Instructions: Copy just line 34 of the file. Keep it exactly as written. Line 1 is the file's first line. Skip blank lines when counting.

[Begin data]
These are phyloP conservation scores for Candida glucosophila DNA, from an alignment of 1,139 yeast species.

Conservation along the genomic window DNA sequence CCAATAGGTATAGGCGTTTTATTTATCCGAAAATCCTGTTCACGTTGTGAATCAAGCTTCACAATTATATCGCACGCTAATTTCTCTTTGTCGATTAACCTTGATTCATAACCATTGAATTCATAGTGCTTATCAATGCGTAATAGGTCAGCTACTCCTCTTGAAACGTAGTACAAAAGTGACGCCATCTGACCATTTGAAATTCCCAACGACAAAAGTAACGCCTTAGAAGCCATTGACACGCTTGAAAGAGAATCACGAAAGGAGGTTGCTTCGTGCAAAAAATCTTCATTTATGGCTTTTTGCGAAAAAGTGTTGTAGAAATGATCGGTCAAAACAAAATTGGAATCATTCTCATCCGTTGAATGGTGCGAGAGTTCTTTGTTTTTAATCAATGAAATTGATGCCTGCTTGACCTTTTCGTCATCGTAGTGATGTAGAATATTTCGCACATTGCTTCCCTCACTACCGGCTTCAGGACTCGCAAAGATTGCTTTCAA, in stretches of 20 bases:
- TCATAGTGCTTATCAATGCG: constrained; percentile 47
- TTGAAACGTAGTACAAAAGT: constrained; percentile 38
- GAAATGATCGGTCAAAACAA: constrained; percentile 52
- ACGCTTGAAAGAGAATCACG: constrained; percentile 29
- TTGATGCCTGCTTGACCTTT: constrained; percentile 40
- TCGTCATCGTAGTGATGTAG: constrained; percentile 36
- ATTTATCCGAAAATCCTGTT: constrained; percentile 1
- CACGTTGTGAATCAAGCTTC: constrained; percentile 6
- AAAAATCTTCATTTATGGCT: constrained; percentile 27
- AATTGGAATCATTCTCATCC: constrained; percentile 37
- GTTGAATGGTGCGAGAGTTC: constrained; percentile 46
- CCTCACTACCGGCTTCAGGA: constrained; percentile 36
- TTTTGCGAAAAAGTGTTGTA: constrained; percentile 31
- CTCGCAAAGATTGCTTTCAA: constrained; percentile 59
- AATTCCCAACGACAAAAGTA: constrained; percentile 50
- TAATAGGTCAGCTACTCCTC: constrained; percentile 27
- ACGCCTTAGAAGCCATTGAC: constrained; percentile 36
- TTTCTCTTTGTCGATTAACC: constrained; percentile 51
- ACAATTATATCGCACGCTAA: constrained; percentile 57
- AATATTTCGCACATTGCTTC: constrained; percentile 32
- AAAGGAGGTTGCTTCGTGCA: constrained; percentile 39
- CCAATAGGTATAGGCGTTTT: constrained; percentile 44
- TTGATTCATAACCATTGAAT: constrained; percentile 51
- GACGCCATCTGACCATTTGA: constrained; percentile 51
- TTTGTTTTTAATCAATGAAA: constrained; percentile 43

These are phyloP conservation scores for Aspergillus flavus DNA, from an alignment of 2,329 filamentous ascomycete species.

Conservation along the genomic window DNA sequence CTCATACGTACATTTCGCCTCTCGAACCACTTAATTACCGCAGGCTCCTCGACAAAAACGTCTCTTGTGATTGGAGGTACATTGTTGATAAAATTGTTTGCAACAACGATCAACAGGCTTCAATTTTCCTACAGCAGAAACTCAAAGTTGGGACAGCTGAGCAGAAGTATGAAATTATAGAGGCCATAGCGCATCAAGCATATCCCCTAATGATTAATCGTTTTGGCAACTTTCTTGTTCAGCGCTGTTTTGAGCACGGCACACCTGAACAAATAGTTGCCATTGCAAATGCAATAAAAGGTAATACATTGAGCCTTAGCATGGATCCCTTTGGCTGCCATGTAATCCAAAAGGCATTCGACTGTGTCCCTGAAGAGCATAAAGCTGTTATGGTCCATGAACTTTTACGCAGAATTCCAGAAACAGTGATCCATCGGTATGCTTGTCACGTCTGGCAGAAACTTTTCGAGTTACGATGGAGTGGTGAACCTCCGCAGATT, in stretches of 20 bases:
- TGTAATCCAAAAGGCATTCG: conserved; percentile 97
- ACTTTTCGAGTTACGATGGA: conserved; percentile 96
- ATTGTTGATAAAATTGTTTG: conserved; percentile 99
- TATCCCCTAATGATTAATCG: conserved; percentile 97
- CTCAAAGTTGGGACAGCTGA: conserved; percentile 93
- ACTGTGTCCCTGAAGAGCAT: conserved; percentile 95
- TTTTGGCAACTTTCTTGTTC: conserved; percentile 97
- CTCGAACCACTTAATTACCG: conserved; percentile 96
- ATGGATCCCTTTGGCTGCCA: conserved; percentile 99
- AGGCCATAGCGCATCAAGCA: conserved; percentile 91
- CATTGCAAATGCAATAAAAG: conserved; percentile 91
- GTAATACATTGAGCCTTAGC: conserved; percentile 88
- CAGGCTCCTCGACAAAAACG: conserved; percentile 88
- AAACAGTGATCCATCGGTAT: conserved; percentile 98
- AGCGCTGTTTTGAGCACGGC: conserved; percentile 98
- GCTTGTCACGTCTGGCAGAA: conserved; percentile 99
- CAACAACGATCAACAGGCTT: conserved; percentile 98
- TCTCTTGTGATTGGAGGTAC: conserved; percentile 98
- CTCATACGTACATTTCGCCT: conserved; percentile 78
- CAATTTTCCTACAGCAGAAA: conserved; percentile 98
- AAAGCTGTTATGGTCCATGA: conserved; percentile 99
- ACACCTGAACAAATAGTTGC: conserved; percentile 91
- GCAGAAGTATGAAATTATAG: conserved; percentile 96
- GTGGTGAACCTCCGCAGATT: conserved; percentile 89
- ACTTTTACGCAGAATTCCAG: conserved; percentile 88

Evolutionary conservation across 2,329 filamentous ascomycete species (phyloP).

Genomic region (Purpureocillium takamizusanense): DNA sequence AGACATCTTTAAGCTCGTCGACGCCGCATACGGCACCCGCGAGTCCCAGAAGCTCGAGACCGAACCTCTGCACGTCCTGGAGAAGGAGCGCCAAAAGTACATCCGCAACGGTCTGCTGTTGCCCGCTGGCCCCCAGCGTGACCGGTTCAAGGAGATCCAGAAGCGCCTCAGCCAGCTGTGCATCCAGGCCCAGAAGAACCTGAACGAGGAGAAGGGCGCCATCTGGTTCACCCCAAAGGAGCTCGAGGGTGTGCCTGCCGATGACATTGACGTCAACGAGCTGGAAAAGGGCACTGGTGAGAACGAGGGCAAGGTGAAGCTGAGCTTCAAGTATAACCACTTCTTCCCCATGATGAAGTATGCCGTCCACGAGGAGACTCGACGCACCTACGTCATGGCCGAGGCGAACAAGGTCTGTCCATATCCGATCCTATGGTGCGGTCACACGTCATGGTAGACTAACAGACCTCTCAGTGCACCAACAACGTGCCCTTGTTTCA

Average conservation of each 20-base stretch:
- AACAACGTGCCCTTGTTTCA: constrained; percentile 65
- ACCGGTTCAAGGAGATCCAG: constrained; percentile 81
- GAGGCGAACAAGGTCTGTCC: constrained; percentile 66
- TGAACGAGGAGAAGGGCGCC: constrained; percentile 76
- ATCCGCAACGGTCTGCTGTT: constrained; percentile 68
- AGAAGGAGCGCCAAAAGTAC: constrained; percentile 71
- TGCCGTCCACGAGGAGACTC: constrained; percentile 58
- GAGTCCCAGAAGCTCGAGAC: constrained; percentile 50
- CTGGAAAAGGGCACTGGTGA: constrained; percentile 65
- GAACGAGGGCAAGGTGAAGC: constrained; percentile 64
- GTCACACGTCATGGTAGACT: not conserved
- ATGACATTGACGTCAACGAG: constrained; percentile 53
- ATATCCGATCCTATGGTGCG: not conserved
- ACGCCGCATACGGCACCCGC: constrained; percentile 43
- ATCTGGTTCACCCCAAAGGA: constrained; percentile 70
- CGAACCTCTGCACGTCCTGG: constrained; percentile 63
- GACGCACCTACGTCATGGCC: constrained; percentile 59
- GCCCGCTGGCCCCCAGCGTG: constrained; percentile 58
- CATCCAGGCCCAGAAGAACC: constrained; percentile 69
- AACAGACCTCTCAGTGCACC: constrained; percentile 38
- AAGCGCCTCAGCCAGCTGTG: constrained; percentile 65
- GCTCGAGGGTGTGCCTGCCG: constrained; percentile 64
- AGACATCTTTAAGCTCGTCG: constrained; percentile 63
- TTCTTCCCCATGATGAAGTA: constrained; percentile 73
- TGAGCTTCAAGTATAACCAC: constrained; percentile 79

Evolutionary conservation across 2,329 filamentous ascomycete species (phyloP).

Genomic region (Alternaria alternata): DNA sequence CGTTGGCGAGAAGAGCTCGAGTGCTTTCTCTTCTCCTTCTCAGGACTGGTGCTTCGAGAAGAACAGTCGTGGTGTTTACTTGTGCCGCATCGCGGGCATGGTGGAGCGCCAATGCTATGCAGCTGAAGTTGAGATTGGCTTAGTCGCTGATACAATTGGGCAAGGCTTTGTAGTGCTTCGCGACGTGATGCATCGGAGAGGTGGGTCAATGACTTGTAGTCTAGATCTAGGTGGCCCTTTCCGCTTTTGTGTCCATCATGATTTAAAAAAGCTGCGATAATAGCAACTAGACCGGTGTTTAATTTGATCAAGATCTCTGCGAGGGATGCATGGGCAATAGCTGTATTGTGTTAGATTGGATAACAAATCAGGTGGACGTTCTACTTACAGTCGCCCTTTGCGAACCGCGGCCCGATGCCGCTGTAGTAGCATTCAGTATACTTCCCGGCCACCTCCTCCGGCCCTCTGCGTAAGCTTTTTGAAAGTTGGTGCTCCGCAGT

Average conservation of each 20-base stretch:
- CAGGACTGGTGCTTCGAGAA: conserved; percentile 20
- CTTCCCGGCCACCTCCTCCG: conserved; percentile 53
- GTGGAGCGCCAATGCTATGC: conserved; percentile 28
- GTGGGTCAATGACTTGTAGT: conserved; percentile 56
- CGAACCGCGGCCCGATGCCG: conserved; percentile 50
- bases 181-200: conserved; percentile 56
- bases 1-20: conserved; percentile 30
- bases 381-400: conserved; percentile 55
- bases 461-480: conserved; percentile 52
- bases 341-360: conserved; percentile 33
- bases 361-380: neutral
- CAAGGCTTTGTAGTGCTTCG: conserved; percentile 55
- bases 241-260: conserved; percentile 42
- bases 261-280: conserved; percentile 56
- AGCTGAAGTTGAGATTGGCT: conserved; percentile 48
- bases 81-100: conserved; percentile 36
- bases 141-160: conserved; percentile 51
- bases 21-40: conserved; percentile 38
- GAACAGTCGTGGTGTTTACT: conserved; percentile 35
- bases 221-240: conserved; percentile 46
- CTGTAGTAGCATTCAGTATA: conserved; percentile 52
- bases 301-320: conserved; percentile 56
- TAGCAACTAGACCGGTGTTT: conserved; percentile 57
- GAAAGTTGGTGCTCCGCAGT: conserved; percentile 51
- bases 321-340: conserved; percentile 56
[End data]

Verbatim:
- CTCAAAGTTGGGACAGCTGA: conserved; percentile 93